SHAH ALAM, May 16 — Most Universiti Teknologi Mara (UiTM) students were clad in black at the campus here, today.

Whether eating at the cafeteria, waiting at the bus stop or walking to lectures, it was immediately apparent that the decision to attend classes dressed in the same colour was no coincidence.

In fact, they had done so as a sign of solidarity for the university’s policy of only admitting Bumiputera students since the day of its inception in 1956, when it was established to help the rural Malays.

Some have, however, mistaken the campaign as a government protest, or a means to urge the university to accept non-Bumiputera students.

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According to the university’s student representative council spokesman Amir Nur Rashid, the situation had not reached the stage of necessitating a protest.

“The issue was never about whether to open the university to non-Bumiputera students. Because this was an ongoing issue, I just decided it was time that we responded.

“That is why I thought this was the best time to raise awareness about Article 153 of the Federal Constitution, to both students and society at large about Malay special rights and privileges,” Amir said when met by Malay Mail in the vicinity of the university here, today.

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Amir said the campaign, which began on May 14, reached its crescendo today after he saw many students on university grounds dressed in black.

He said this was a sign that they wish to maintain the university’s policy of only admitting Bumiputera students.

“I would say that the campaign is successful, and we have reached our target and that is to raise awareness among students, society and also the relevant ministries.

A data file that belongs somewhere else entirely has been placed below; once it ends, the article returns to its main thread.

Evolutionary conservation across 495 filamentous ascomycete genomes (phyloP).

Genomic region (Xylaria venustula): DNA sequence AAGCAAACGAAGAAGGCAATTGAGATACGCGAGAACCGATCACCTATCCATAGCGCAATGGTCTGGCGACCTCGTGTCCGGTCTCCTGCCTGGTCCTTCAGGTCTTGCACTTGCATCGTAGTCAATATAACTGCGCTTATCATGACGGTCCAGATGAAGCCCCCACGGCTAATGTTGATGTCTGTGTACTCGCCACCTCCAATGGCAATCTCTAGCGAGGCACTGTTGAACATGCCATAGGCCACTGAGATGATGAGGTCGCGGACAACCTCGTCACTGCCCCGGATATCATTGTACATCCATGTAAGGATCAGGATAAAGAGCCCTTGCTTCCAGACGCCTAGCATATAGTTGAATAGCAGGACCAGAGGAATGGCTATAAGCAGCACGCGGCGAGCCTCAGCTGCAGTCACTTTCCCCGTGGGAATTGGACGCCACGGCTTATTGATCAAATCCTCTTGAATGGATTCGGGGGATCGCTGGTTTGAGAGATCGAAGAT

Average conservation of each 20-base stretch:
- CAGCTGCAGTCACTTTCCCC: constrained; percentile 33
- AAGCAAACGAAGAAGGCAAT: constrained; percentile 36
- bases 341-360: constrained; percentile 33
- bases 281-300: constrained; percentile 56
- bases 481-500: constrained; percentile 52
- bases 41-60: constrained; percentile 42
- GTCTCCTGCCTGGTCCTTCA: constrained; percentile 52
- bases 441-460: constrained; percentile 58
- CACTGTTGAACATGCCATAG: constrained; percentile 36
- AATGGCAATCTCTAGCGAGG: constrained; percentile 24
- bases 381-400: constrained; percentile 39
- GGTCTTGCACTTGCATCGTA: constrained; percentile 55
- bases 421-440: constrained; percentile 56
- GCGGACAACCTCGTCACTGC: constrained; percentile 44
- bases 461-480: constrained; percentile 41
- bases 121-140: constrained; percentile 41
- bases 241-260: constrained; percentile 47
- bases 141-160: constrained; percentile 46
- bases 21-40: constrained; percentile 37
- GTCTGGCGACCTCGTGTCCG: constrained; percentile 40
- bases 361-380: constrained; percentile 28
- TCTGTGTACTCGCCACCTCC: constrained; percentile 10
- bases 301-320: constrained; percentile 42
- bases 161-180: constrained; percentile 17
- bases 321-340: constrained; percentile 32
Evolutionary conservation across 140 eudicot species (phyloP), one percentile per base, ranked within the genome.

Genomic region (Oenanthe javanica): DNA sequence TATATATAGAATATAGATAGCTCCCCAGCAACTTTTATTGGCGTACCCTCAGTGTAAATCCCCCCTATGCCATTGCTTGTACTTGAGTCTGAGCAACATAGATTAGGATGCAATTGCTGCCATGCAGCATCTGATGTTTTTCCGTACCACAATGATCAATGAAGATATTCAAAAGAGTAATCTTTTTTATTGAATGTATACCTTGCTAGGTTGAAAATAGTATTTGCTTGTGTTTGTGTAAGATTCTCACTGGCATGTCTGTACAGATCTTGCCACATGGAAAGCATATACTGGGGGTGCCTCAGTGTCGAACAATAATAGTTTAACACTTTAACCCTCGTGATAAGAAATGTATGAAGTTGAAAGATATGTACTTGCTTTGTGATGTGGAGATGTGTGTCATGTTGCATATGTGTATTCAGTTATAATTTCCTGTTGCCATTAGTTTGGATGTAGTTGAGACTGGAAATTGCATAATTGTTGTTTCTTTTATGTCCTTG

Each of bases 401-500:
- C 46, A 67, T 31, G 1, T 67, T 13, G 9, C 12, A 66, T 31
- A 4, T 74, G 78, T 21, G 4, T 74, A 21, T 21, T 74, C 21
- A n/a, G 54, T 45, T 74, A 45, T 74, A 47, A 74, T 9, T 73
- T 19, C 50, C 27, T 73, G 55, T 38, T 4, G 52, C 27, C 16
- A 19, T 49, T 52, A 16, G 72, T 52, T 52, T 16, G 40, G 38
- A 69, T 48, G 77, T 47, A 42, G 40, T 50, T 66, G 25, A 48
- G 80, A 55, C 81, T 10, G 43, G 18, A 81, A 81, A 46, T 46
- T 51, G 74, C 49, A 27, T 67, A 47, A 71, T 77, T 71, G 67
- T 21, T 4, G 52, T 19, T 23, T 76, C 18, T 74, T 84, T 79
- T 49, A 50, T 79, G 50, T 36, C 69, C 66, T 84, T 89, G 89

“The campaign has gained much traction on X, TikTok and Instagram, and even the hashtag that we created was used by many of our students nationwide.

UiTM student representative council spokesman Amir Nur Rashid speaks during a press conference in Shah Alam, May 16, 2024. — Picture by Yusof Mat Isa
UiTM student representative council spokesman Amir Nur Rashid speaks during a press conference in Shah Alam, May 16, 2024. — Picture by Yusof Mat Isa

“This was our goal, and we have achieved it, so now the campaign will stop,” he said.

Amir added that he hopes the statement by Higher Education Minister Datuk Seri Zambry Abd Kadir, saying that the proposal to open UiTM admission to non-Bumiputera students had never been discussed in any ministry or Cabinet meetings, will put an end to further speculation on the matter.

“With the statement from the minister of higher education, I hope that will be the end of the matter, and I would like to thank the minister for his statement.

“So, for now, the campaign will stop. As for the ongoing conversations triggered by it, we can’t avoid that. It will keep surfacing on social media, but at least, we managed to end the speculation and our vice-chancellor has issued a clarification as well, stating that there is no such agreement,” Amir said.

According to Amir, the issue about opening the university to non-Bumiputera students was blown out of proportion when it was misconstrued by outsiders.

“When outsiders got hold of the information, it became slightly distorted, and hence, it became a topic of discussion.

“It was the misinterpretation on the ground that led to this campaign where we wanted to address the issue,” he said.

Amir said he also saw how the campaign became a platform for students to voice their opinions on the matter, when previously most had been silent.

“I am quite glad that more have spoken up through this campaign. Students who took part in the campaign showed how important it is to maintain the university’s admission policy,” he said.

Previously, UiTM vice-chancellor Prof Datuk Shahrin Sahib had said that the university firmly abides by Clause 1A of Act 173 under which UiTM was established in accordance with the provisions of Article 153 of the Federal Constitution.

This came after the Malaysian Medical Association (MMA) urged UiTM to prioritise public healthcare by temporarily opening a postgraduate cardiothoracic surgery programme to non-Bumiputera students.

MMA president Dr Azizan Abdul Aziz had said that a critical shortage of specialists in the country, especially cardiothoracic surgeons, had led to extended waiting times for critical surgeries and unnecessary deaths.